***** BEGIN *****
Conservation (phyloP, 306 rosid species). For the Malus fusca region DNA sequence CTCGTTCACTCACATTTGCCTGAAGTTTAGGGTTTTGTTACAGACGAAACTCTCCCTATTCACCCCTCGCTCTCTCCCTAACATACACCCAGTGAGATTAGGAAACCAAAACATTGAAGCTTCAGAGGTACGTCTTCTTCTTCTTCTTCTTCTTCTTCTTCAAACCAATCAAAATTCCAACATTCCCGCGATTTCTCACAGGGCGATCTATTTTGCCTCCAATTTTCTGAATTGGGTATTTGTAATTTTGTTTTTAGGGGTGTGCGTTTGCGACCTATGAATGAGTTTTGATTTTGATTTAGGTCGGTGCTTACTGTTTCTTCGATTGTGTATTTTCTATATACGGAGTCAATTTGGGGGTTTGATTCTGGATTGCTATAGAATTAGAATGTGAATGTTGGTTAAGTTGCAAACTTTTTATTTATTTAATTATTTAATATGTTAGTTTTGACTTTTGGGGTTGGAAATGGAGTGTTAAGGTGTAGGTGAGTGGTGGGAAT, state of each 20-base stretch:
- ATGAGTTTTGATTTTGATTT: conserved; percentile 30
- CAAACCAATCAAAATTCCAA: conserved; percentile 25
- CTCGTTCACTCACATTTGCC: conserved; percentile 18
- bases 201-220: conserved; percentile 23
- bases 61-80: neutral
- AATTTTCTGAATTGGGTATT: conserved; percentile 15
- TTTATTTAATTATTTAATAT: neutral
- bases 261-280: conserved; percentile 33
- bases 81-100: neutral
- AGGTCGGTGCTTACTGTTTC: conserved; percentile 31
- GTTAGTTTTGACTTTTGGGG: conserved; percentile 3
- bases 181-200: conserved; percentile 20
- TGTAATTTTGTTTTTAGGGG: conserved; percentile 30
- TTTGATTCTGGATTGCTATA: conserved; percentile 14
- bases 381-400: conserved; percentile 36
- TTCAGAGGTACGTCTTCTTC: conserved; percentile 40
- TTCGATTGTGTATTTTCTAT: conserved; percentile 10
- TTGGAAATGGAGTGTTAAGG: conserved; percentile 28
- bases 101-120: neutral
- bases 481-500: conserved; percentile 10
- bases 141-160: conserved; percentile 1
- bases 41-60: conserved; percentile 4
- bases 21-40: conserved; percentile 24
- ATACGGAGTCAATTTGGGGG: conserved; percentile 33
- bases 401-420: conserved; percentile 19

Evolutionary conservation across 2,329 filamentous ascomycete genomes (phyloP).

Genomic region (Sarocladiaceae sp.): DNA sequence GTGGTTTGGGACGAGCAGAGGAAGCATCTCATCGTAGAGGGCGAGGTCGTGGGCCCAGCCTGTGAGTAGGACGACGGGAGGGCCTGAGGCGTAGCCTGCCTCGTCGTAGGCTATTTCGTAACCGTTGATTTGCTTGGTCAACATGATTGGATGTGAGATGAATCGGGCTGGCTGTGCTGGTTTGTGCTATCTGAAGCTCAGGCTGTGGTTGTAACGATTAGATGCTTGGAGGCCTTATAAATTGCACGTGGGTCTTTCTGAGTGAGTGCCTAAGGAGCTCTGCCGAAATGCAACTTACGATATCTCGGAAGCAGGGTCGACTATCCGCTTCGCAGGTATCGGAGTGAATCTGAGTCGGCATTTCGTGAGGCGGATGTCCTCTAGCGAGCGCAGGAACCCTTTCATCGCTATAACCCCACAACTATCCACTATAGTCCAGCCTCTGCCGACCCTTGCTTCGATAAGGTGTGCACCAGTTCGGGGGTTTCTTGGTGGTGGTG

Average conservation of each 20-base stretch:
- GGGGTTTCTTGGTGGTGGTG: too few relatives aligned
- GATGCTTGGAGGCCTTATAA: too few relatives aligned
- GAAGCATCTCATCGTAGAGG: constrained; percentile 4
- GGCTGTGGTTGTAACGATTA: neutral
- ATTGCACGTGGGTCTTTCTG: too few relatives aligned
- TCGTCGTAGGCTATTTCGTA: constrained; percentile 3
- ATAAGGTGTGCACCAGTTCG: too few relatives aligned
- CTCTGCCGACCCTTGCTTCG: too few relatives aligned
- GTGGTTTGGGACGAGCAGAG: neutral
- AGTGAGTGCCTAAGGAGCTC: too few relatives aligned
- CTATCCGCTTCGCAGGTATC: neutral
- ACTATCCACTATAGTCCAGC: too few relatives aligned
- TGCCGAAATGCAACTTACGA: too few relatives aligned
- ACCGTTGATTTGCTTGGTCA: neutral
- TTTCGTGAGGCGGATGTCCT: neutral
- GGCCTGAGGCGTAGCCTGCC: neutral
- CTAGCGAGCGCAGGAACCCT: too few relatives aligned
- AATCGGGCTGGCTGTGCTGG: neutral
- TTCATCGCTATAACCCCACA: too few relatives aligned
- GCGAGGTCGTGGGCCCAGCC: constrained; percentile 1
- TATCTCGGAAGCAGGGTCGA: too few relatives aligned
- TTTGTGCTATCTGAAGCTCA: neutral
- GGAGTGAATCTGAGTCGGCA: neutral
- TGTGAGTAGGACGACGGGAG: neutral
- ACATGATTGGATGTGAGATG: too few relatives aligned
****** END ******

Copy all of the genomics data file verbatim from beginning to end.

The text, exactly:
Conservation (phyloP, 306 rosid species). For the Malus fusca region DNA sequence CTCGTTCACTCACATTTGCCTGAAGTTTAGGGTTTTGTTACAGACGAAACTCTCCCTATTCACCCCTCGCTCTCTCCCTAACATACACCCAGTGAGATTAGGAAACCAAAACATTGAAGCTTCAGAGGTACGTCTTCTTCTTCTTCTTCTTCTTCTTCTTCAAACCAATCAAAATTCCAACATTCCCGCGATTTCTCACAGGGCGATCTATTTTGCCTCCAATTTTCTGAATTGGGTATTTGTAATTTTGTTTTTAGGGGTGTGCGTTTGCGACCTATGAATGAGTTTTGATTTTGATTTAGGTCGGTGCTTACTGTTTCTTCGATTGTGTATTTTCTATATACGGAGTCAATTTGGGGGTTTGATTCTGGATTGCTATAGAATTAGAATGTGAATGTTGGTTAAGTTGCAAACTTTTTATTTATTTAATTATTTAATATGTTAGTTTTGACTTTTGGGGTTGGAAATGGAGTGTTAAGGTGTAGGTGAGTGGTGGGAAT, state of each 20-base stretch:
- ATGAGTTTTGATTTTGATTT: conserved; percentile 30
- CAAACCAATCAAAATTCCAA: conserved; percentile 25
- CTCGTTCACTCACATTTGCC: conserved; percentile 18
- bases 201-220: conserved; percentile 23
- bases 61-80: neutral
- AATTTTCTGAATTGGGTATT: conserved; percentile 15
- TTTATTTAATTATTTAATAT: neutral
- bases 261-280: conserved; percentile 33
- bases 81-100: neutral
- AGGTCGGTGCTTACTGTTTC: conserved; percentile 31
- GTTAGTTTTGACTTTTGGGG: conserved; percentile 3
- bases 181-200: conserved; percentile 20
- TGTAATTTTGTTTTTAGGGG: conserved; percentile 30
- TTTGATTCTGGATTGCTATA: conserved; percentile 14
- bases 381-400: conserved; percentile 36
- TTCAGAGGTACGTCTTCTTC: conserved; percentile 40
- TTCGATTGTGTATTTTCTAT: conserved; percentile 10
- TTGGAAATGGAGTGTTAAGG: conserved; percentile 28
- bases 101-120: neutral
- bases 481-500: conserved; percentile 10
- bases 141-160: conserved; percentile 1
- bases 41-60: conserved; percentile 4
- bases 21-40: conserved; percentile 24
- ATACGGAGTCAATTTGGGGG: conserved; percentile 33
- bases 401-420: conserved; percentile 19

Evolutionary conservation across 2,329 filamentous ascomycete genomes (phyloP).

Genomic region (Sarocladiaceae sp.): DNA sequence GTGGTTTGGGACGAGCAGAGGAAGCATCTCATCGTAGAGGGCGAGGTCGTGGGCCCAGCCTGTGAGTAGGACGACGGGAGGGCCTGAGGCGTAGCCTGCCTCGTCGTAGGCTATTTCGTAACCGTTGATTTGCTTGGTCAACATGATTGGATGTGAGATGAATCGGGCTGGCTGTGCTGGTTTGTGCTATCTGAAGCTCAGGCTGTGGTTGTAACGATTAGATGCTTGGAGGCCTTATAAATTGCACGTGGGTCTTTCTGAGTGAGTGCCTAAGGAGCTCTGCCGAAATGCAACTTACGATATCTCGGAAGCAGGGTCGACTATCCGCTTCGCAGGTATCGGAGTGAATCTGAGTCGGCATTTCGTGAGGCGGATGTCCTCTAGCGAGCGCAGGAACCCTTTCATCGCTATAACCCCACAACTATCCACTATAGTCCAGCCTCTGCCGACCCTTGCTTCGATAAGGTGTGCACCAGTTCGGGGGTTTCTTGGTGGTGGTG

Average conservation of each 20-base stretch:
- GGGGTTTCTTGGTGGTGGTG: too few relatives aligned
- GATGCTTGGAGGCCTTATAA: too few relatives aligned
- GAAGCATCTCATCGTAGAGG: constrained; percentile 4
- GGCTGTGGTTGTAACGATTA: neutral
- ATTGCACGTGGGTCTTTCTG: too few relatives aligned
- TCGTCGTAGGCTATTTCGTA: constrained; percentile 3
- ATAAGGTGTGCACCAGTTCG: too few relatives aligned
- CTCTGCCGACCCTTGCTTCG: too few relatives aligned
- GTGGTTTGGGACGAGCAGAG: neutral
- AGTGAGTGCCTAAGGAGCTC: too few relatives aligned
- CTATCCGCTTCGCAGGTATC: neutral
- ACTATCCACTATAGTCCAGC: too few relatives aligned
- TGCCGAAATGCAACTTACGA: too few relatives aligned
- ACCGTTGATTTGCTTGGTCA: neutral
- TTTCGTGAGGCGGATGTCCT: neutral
- GGCCTGAGGCGTAGCCTGCC: neutral
- CTAGCGAGCGCAGGAACCCT: too few relatives aligned
- AATCGGGCTGGCTGTGCTGG: neutral
- TTCATCGCTATAACCCCACA: too few relatives aligned
- GCGAGGTCGTGGGCCCAGCC: constrained; percentile 1
- TATCTCGGAAGCAGGGTCGA: too few relatives aligned
- TTTGTGCTATCTGAAGCTCA: neutral
- GGAGTGAATCTGAGTCGGCA: neutral
- TGTGAGTAGGACGACGGGAG: neutral
- ACATGATTGGATGTGAGATG: too few relatives aligned